None of the other platforms were focused on empowering creators with technology. Sud and her team were looking where others weren’t and figured out a low-risk way to validate their new strategy. Vimeo started investing more in tools for creators as Sud’s team grew from five marketers to more than 50 employees across product, engineering, and customer support.
Customer satisfaction scores doubled within six months, and the business really started seeing traction. The combination of skyrocketing costs and increasing competition around original content was why Vimeo’s ‘creator first’ strategy made sense. Understanding how people behave on the site, the tools they use, and which videos were being viewed provided the team with the insights needed to help them build the right products at scale.
“We launched a tool that allows you to natively publish your videos from within Vimeo to all the social media platforms – Facebook, LinkedIn, Twitter, and YouTube,” explained Sud. “Now, we collect all that data back, and we can use that to help you as a creator know that, if you make these tweaks to your content, you will get more engagement and more clicks on these platforms.”
Vulnerability Encourages Ideas
Having dealt with different stereotypes throughout her career, Sud rejects that notion of conformity. “Something I do very explicitly as CEO of Vimeo is to try and really be myself and hopefully create a culture internally where there isn’t one definition of a strong leader or what confidence means – everyone should feel comfortable being themselves,” she stressed.
For Sud, tapping into her own vulnerability has been an incredibly useful way to lead the company. “I learned that, as a leader, it’s your job to make the hard decisions so that your team doesn’t have to,” said Sud. “As a leader, you want validation that your decisions are right, but in many cases, you don’t have perfect information and you can’t have that validation. You have to do the best you can with the inputs you have.”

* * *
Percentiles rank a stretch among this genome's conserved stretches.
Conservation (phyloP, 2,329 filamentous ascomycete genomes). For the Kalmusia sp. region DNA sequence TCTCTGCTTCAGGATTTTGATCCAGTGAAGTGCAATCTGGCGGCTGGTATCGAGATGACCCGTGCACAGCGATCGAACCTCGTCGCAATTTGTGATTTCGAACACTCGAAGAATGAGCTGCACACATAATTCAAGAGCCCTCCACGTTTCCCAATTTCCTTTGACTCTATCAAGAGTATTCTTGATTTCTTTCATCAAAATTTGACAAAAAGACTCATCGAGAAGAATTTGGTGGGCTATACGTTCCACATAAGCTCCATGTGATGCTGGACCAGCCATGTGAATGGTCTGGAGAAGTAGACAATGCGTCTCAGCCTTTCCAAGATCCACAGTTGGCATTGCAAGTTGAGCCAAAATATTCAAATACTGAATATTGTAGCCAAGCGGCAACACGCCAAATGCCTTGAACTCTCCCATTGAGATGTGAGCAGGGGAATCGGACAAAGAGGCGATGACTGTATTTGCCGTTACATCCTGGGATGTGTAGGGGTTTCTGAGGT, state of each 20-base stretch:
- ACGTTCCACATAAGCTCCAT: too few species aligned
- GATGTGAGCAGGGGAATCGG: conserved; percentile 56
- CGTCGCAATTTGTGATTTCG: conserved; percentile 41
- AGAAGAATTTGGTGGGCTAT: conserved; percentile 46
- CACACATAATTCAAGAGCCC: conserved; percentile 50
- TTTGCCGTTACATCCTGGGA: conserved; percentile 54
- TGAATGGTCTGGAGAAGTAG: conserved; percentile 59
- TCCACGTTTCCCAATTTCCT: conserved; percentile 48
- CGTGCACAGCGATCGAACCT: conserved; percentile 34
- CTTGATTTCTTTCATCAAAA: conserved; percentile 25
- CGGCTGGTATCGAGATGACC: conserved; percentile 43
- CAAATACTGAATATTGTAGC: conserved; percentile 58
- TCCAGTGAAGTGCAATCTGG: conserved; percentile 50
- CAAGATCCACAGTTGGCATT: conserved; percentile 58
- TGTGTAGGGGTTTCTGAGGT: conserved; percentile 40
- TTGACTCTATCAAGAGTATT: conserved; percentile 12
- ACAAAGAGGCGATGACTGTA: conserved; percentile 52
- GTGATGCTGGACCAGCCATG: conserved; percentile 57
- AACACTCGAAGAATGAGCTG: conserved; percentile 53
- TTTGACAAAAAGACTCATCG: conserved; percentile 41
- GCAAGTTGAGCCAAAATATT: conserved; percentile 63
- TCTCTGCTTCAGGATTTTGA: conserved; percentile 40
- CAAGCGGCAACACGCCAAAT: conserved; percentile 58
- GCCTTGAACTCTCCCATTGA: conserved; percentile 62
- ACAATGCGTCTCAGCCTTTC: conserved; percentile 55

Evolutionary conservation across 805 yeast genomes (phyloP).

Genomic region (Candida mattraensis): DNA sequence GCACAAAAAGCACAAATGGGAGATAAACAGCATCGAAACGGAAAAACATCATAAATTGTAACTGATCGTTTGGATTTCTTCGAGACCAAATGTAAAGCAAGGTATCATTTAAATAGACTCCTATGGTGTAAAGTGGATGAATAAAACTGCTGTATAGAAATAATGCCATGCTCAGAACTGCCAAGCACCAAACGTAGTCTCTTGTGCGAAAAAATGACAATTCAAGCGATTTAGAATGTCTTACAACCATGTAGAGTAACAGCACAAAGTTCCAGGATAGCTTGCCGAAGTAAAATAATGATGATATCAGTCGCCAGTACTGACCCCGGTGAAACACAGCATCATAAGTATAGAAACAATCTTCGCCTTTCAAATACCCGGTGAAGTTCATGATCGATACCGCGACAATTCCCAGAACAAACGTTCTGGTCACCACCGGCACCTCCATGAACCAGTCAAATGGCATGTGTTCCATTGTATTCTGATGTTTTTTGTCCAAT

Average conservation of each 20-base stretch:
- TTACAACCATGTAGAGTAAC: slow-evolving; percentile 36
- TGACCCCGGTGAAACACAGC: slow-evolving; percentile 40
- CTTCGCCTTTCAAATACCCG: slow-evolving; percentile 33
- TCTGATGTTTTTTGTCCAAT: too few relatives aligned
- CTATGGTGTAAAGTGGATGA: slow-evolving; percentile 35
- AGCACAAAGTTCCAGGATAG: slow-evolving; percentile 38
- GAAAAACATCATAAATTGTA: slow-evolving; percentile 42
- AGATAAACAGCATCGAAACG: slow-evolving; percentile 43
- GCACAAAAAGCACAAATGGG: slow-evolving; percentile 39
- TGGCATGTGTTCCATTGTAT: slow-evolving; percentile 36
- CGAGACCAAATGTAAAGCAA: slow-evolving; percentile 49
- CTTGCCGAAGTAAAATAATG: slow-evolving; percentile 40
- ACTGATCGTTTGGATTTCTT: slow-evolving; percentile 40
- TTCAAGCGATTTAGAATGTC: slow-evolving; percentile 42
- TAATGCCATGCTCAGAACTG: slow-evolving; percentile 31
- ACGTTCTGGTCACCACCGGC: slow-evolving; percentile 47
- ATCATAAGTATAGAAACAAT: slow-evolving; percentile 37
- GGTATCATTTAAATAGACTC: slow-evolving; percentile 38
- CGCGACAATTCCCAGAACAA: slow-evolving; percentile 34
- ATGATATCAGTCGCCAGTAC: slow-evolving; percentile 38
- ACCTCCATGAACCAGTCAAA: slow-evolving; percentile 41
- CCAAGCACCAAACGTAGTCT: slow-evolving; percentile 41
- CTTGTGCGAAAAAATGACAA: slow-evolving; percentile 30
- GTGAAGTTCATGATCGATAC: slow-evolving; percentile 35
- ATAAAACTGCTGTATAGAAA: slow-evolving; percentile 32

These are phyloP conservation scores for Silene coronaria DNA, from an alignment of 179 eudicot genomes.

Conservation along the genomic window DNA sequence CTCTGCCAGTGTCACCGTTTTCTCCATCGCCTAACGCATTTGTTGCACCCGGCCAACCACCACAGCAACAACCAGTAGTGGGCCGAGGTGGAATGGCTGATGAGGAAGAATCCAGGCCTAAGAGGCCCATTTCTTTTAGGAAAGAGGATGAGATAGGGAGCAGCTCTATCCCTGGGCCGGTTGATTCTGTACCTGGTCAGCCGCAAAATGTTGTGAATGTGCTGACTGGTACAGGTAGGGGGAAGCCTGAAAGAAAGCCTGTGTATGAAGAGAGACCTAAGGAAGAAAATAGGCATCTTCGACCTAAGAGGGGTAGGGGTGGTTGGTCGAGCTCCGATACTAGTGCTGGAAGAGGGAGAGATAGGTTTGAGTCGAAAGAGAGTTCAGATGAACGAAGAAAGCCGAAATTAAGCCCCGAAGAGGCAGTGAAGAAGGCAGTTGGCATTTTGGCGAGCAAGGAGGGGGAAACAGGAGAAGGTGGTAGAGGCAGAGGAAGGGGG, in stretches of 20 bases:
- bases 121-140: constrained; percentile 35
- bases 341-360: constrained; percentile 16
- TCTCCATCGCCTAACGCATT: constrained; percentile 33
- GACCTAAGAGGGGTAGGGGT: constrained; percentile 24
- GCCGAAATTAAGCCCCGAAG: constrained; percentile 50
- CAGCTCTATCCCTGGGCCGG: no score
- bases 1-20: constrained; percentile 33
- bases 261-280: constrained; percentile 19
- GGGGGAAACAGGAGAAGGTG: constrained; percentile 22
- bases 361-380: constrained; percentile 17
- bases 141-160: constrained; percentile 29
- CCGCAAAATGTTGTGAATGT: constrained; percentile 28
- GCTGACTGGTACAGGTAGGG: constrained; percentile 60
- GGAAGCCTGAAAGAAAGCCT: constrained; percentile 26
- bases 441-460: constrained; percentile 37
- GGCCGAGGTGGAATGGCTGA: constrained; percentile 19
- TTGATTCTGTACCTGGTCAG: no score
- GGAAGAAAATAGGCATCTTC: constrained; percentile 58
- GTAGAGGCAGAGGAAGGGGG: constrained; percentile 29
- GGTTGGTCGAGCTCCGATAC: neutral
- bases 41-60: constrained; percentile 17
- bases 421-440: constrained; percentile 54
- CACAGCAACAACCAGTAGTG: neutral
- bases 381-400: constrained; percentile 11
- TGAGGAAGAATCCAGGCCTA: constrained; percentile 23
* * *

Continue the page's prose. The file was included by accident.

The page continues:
Leaders can’t be the only source of ideas though. A culture that allows everyone to provide input is key, because ideas can sometimes transform a company and lead to someone getting promoted, and then their next idea might lead to a launch — and both change the company’s strategy. There are formal and informal ways a company can do this. For example, Vimeo holds hackathons — called Vimeo Jams — where they explicitly encourage people to work with other teams to come up with new ideas.
Sud also encourages informal pitches. If she likes the idea, she’ll give someone a small team to pursue that solution, like she did with Vimeo Stock, which gives creators an opportunity to license their content raw footage, b-roll, and landscape footage to Vimeo so it can be sold royalty-free. This product was launched because the person running Vimeo’s video production team struggled to create Vimeo’s own marketing videos. They couldn’t shoot all the footage themselves, and existing stock footage was subpar. They developed a marketplace to elevate the creative standards of stock footage in a cost-effective way, while also putting money in creators’ pockets. Now, that person oversees Vimeo Stock.
No matter how people come up with their ideas, they need to be able to pitch them because “you never want to be the only person in the room with the ideas – that’s not a good place to be,” said Sud.
Not every company is open to creative business ideas though, and there are numerous informal signals that help someone determine if a company’s culture will match someone’s goals and ambitions. When deciding to leave Amazon, Sud looked at the LinkedIn profiles of the senior executives at Vimeo and IAC, its parent company. She noticed that people without a lot of experience held senior positions. “That was my signal that there’s something about the culture here that seems to reward talent over experience,” said Sud.
You can watch the entire discussion below: